MANILA, Philippines – The Commission on Human Rights (CHR) urged the Department of Justice (DOJ) and the Philippine National Police (PNP) to be more transparent and disclose their findings in their respective reviews of and investigations into the killings under President Rodrigo Duterte’s war on drugs.
In a recently published report, the commission said that the PNP should release a “comprehensive report” that would detail the number of investigations it conducted into the killings, as well as the outcomes of these probes, since Duterte assumed office in July 2016.
It also urged the PNP’s Human Rights Affairs Office to come up with a bi-annual report that would highlight the investigations into violations committed by state agents. The report, CHR pointed out, should “include updates on the legal processes undertaken by the office against these violators.”
“These reports should be made accessible to the public, provided that such access would not interfere with any pending investigation or litigation,” CHR said in the report dated April 2022, but released in May.
Meanwhile, the commission urged the DOJ to “regularly and automatically” furnish the CHR with “complete and comprehensive reports” from the much-touted inter-agency drug war review panel.
DOJ leads the panel – composed of different government agencies – that sought to review drug war killings. Justice Secretary Menardo Guevarra announced its creation in June 2020, but human rights groups said it was a way for government to evade scrutiny by independent bodies, such as the International Criminal Court (ICC) and the United Nations Human Rights Council.
While the panel announced that its review found cases where police failed to follow protocols, there has been no significant development on the effort so far.
The call for transparency and further cooperation comes as CHR itself continues to be sidelined in the drug war review panel, despite the DOJ’s earlier assurance to the UN that the the commission “will be involved as an independent monitoring body.” Then-commissioners in 2021 recalled to Rappler unanswered letters, where they “respectfully, diligently, consistently, and repeatedly asked the DOJ” about the CHR’s role and other concerns in the panel.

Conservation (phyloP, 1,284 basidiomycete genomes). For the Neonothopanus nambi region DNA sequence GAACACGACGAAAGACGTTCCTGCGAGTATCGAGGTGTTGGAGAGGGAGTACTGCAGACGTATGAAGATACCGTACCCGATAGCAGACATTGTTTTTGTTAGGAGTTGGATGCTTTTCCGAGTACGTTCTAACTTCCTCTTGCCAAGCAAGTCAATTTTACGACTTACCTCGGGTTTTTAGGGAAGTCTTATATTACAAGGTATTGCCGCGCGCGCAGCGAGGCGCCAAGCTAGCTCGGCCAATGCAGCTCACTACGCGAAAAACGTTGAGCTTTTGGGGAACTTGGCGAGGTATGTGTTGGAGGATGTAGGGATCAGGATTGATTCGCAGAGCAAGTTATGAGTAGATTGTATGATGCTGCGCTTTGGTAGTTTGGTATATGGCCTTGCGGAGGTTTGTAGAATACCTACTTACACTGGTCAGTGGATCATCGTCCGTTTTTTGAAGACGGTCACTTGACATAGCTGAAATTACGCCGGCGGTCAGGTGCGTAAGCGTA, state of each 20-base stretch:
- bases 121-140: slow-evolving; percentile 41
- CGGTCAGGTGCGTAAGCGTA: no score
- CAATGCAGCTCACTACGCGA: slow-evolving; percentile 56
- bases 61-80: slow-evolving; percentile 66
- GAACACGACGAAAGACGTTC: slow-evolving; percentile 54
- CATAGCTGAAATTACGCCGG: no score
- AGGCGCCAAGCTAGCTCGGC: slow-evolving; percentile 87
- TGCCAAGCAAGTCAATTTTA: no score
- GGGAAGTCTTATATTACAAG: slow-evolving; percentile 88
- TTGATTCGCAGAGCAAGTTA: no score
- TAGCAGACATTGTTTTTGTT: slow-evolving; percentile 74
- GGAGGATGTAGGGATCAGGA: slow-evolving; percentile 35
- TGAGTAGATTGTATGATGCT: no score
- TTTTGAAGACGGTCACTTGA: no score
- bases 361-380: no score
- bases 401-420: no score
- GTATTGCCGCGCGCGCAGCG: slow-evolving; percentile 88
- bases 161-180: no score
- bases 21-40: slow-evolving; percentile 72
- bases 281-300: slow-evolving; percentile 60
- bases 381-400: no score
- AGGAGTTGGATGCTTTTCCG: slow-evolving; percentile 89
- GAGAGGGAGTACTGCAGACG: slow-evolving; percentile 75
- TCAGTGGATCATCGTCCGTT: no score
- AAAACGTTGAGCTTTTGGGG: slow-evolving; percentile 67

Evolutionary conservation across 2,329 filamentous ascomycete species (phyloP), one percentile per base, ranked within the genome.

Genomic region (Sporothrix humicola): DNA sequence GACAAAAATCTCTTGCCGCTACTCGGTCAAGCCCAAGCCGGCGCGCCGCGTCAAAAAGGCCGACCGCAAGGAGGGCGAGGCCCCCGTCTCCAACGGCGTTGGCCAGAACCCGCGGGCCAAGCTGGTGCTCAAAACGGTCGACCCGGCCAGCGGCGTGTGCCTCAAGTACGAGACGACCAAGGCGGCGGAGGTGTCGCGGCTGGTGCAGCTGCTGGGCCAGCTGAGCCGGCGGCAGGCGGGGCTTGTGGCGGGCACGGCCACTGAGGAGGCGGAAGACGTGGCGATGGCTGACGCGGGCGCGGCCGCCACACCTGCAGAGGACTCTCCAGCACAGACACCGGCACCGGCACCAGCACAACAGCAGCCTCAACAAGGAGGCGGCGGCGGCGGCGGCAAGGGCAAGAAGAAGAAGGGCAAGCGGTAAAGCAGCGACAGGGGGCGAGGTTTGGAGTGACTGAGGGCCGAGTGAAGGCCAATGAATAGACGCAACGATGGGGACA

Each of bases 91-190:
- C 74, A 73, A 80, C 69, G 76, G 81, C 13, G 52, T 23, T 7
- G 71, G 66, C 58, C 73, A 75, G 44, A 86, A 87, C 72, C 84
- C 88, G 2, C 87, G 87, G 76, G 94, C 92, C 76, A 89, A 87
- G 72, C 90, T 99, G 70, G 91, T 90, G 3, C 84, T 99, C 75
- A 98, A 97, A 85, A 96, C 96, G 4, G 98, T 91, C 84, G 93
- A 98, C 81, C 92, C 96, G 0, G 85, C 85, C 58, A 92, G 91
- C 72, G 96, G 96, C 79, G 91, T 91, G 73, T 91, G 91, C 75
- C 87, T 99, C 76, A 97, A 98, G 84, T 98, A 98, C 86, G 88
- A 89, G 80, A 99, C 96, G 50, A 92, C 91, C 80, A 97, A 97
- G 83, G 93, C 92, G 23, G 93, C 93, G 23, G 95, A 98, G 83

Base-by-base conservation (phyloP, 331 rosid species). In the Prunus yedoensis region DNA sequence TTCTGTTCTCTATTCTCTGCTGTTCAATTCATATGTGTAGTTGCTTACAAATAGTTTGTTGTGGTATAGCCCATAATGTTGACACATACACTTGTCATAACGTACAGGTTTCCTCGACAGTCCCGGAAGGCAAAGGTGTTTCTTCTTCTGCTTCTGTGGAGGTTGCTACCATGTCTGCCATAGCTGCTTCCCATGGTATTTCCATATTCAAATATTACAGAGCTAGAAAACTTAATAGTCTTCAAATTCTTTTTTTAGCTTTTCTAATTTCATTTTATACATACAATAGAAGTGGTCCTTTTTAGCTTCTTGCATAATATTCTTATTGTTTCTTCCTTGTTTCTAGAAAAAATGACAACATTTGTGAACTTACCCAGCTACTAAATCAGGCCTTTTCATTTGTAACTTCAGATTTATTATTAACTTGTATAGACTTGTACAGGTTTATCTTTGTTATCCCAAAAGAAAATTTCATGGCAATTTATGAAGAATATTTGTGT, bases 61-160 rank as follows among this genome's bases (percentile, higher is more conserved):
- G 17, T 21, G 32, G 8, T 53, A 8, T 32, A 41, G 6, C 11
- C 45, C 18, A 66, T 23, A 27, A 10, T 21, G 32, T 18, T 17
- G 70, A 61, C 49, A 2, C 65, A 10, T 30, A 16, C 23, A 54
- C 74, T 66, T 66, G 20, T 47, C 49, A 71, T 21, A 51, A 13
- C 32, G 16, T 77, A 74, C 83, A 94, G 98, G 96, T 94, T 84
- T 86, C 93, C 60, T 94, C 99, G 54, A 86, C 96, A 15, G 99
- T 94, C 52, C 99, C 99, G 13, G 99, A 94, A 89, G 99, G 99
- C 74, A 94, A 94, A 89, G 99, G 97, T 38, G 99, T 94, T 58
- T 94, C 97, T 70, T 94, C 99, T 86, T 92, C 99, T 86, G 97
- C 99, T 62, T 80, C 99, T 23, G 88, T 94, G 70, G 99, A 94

CHR’s experience with the drug war panel also reflects the government’s general treatment of the commission, which has consistently condemned the bloody war on drugs that so far reached 6,241 victims in police operations alone as of March 31. This number does not include victims of vigilante-style killings, which human rights groups estimate to be between 27,000 and 30,000.
In the same report, CHR detailed how its independent investigations into the killings were stonewalled by government agencies, adding that their “subpoenas and requests for submission of documents were oftentimes refused, denied, or ignored” even if they followed guidelines and directives in obtaining information.
“The commission finds that the government has not only failed in its obligation to respect and protect the human rights of every citizen, in particular, victims of drug-related killings, but it has also encouraged a culture of impunity that shields perpetrators from being held to account,” it said.
The latest report is an addition to previously-released information from the CHR, including findings that only 11 survived police shootouts in 466 “nanlaban” cases it analyzed, aside from several patterns of discrepancies between police reports and account witnesses, and indications of possible abuse of strength and intent to kill in the injuries of victims. – Rappler.com